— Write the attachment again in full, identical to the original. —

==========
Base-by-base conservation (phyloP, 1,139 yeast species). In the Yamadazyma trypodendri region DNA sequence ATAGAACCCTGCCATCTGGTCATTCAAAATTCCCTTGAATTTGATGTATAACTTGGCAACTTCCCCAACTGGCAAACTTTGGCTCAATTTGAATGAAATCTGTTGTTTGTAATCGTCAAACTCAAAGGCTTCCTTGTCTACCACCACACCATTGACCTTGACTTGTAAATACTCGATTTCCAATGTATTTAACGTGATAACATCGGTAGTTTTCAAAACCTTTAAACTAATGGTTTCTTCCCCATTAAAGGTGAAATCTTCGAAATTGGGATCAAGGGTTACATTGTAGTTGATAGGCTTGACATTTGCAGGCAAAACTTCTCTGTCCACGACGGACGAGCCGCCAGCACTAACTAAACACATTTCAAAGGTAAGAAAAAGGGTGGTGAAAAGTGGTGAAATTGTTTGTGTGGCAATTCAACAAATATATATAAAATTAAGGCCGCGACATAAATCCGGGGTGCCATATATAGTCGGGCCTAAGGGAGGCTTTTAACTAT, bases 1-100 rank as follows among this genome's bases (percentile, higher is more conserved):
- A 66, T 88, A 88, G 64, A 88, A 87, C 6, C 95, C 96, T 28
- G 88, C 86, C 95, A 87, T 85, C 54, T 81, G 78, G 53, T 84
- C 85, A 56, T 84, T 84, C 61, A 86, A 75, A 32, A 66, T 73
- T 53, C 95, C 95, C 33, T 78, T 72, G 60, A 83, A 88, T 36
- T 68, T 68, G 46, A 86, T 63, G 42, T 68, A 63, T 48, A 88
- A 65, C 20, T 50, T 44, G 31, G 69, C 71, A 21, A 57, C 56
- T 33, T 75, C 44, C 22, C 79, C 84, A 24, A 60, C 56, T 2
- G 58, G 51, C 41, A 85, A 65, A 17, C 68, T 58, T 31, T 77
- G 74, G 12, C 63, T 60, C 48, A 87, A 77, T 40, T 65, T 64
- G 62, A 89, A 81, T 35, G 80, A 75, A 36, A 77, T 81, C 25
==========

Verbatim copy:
Base-by-base conservation (phyloP, 1,139 yeast species). In the Yamadazyma trypodendri region DNA sequence ATAGAACCCTGCCATCTGGTCATTCAAAATTCCCTTGAATTTGATGTATAACTTGGCAACTTCCCCAACTGGCAAACTTTGGCTCAATTTGAATGAAATCTGTTGTTTGTAATCGTCAAACTCAAAGGCTTCCTTGTCTACCACCACACCATTGACCTTGACTTGTAAATACTCGATTTCCAATGTATTTAACGTGATAACATCGGTAGTTTTCAAAACCTTTAAACTAATGGTTTCTTCCCCATTAAAGGTGAAATCTTCGAAATTGGGATCAAGGGTTACATTGTAGTTGATAGGCTTGACATTTGCAGGCAAAACTTCTCTGTCCACGACGGACGAGCCGCCAGCACTAACTAAACACATTTCAAAGGTAAGAAAAAGGGTGGTGAAAAGTGGTGAAATTGTTTGTGTGGCAATTCAACAAATATATATAAAATTAAGGCCGCGACATAAATCCGGGGTGCCATATATAGTCGGGCCTAAGGGAGGCTTTTAACTAT, bases 1-100 rank as follows among this genome's bases (percentile, higher is more conserved):
- A 66, T 88, A 88, G 64, A 88, A 87, C 6, C 95, C 96, T 28
- G 88, C 86, C 95, A 87, T 85, C 54, T 81, G 78, G 53, T 84
- C 85, A 56, T 84, T 84, C 61, A 86, A 75, A 32, A 66, T 73
- T 53, C 95, C 95, C 33, T 78, T 72, G 60, A 83, A 88, T 36
- T 68, T 68, G 46, A 86, T 63, G 42, T 68, A 63, T 48, A 88
- A 65, C 20, T 50, T 44, G 31, G 69, C 71, A 21, A 57, C 56
- T 33, T 75, C 44, C 22, C 79, C 84, A 24, A 60, C 56, T 2
- G 58, G 51, C 41, A 85, A 65, A 17, C 68, T 58, T 31, T 77
- G 74, G 12, C 63, T 60, C 48, A 87, A 77, T 40, T 65, T 64
- G 62, A 89, A 81, T 35, G 80, A 75, A 36, A 77, T 81, C 25